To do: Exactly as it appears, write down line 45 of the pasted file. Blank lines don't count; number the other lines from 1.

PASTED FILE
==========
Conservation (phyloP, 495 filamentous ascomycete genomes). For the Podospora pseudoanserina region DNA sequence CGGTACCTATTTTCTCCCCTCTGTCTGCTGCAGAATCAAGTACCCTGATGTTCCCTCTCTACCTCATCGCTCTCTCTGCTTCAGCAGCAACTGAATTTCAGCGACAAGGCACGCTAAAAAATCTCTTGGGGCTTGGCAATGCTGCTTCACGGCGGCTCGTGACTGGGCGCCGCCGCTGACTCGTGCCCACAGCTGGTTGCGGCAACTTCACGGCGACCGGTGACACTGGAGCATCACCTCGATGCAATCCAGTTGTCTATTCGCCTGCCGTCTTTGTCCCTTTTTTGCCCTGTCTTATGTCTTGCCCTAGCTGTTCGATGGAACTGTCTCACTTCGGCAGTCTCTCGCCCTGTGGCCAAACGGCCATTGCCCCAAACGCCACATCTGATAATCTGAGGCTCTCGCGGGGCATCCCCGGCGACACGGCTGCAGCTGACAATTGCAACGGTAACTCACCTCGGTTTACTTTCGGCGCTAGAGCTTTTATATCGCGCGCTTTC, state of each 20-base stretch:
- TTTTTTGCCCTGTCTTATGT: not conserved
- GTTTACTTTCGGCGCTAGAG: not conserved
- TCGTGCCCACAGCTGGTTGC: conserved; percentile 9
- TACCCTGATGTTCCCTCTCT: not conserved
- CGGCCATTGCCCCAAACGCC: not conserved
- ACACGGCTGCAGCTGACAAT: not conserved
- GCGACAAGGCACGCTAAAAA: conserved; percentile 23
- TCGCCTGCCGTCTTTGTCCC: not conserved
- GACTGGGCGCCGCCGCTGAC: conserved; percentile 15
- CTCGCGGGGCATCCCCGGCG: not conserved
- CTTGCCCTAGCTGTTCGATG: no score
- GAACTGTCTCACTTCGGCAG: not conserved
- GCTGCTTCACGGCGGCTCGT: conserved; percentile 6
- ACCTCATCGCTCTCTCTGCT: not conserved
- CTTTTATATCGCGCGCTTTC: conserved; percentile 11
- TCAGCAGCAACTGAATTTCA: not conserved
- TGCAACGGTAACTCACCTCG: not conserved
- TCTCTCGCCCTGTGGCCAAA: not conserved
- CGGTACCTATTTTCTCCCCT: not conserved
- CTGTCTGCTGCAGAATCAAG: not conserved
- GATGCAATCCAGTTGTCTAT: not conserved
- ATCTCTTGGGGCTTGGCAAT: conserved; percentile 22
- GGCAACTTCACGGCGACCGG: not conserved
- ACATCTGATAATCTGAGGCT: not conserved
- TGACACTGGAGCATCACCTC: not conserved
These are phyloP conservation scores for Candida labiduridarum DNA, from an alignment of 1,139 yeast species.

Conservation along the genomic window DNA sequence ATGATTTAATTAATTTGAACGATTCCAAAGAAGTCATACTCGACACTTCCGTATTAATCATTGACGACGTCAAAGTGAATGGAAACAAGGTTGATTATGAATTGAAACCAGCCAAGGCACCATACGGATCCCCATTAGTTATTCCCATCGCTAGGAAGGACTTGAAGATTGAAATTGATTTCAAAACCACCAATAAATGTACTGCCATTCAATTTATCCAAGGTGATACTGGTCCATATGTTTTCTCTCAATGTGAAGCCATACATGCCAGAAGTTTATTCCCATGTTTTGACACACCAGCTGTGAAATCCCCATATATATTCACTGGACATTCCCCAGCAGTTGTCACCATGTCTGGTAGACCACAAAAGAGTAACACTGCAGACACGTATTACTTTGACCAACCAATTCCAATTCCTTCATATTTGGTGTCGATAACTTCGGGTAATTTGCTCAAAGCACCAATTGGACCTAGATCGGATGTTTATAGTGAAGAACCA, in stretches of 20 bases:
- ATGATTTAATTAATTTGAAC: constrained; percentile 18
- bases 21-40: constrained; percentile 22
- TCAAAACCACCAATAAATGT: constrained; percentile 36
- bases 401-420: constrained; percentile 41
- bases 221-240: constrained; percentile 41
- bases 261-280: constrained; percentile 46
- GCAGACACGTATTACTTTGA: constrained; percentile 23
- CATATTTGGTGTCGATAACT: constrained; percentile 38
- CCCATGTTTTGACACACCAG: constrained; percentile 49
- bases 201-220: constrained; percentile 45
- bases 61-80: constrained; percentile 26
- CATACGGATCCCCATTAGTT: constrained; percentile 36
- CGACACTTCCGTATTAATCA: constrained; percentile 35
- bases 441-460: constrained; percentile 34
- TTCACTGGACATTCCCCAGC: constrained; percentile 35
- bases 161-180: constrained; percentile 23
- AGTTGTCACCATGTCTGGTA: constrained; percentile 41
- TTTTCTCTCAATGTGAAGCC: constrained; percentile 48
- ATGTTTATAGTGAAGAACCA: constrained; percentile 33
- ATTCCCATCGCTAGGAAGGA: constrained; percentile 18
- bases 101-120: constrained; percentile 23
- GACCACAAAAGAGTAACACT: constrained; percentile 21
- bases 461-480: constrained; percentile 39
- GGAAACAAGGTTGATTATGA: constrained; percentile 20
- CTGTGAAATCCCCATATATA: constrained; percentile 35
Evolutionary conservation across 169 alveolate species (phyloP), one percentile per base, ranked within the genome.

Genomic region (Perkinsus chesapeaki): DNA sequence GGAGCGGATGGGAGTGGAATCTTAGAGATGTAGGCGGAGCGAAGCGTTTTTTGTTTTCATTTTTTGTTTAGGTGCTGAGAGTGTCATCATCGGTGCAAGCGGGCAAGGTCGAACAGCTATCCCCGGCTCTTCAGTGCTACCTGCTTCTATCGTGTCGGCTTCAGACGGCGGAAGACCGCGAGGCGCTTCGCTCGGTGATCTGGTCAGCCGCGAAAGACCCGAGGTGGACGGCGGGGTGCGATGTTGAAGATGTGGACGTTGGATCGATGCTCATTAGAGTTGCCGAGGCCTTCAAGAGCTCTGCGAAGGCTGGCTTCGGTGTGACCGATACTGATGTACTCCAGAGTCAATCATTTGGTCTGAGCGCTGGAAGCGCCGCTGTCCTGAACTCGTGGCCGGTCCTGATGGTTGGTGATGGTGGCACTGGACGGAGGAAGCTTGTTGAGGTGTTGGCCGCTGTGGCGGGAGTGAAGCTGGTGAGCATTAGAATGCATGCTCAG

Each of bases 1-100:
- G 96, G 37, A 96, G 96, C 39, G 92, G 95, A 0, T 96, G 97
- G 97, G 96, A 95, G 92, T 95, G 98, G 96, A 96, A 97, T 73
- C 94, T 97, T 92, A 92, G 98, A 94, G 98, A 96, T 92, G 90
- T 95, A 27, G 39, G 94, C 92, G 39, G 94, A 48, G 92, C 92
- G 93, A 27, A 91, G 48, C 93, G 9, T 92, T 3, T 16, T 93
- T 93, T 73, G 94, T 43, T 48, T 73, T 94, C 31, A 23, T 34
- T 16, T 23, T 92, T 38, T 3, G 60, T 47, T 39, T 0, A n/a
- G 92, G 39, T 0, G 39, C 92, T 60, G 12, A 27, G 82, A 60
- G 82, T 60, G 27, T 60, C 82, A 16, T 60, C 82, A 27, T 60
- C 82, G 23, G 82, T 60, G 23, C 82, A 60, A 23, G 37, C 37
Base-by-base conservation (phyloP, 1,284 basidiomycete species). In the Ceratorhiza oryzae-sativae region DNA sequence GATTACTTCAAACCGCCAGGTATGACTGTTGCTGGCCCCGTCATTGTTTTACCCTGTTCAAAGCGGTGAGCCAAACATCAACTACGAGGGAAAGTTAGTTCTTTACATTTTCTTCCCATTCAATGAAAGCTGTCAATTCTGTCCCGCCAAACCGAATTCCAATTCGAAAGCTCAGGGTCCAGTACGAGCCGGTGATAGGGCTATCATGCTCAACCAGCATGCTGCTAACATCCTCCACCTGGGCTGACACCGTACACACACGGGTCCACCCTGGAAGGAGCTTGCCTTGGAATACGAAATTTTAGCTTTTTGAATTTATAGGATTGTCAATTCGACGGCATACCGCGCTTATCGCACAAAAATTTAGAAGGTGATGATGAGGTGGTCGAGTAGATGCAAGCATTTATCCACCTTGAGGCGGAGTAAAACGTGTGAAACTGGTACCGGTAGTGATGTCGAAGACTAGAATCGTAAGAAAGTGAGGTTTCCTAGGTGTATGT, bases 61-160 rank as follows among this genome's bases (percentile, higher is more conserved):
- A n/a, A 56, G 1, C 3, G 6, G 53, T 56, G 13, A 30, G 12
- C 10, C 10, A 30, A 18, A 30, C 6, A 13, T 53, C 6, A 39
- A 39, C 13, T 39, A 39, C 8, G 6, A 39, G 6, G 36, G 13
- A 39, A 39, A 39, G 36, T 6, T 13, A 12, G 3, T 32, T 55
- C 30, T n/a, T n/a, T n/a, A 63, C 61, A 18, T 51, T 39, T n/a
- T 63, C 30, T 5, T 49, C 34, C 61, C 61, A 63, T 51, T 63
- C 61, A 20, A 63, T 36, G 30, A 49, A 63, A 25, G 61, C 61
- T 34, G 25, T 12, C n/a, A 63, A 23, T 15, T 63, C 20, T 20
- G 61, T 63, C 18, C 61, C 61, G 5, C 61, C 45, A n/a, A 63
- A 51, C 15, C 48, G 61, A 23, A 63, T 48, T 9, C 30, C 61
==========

- AGTTGTCACCATGTCTGGTA: constrained; percentile 41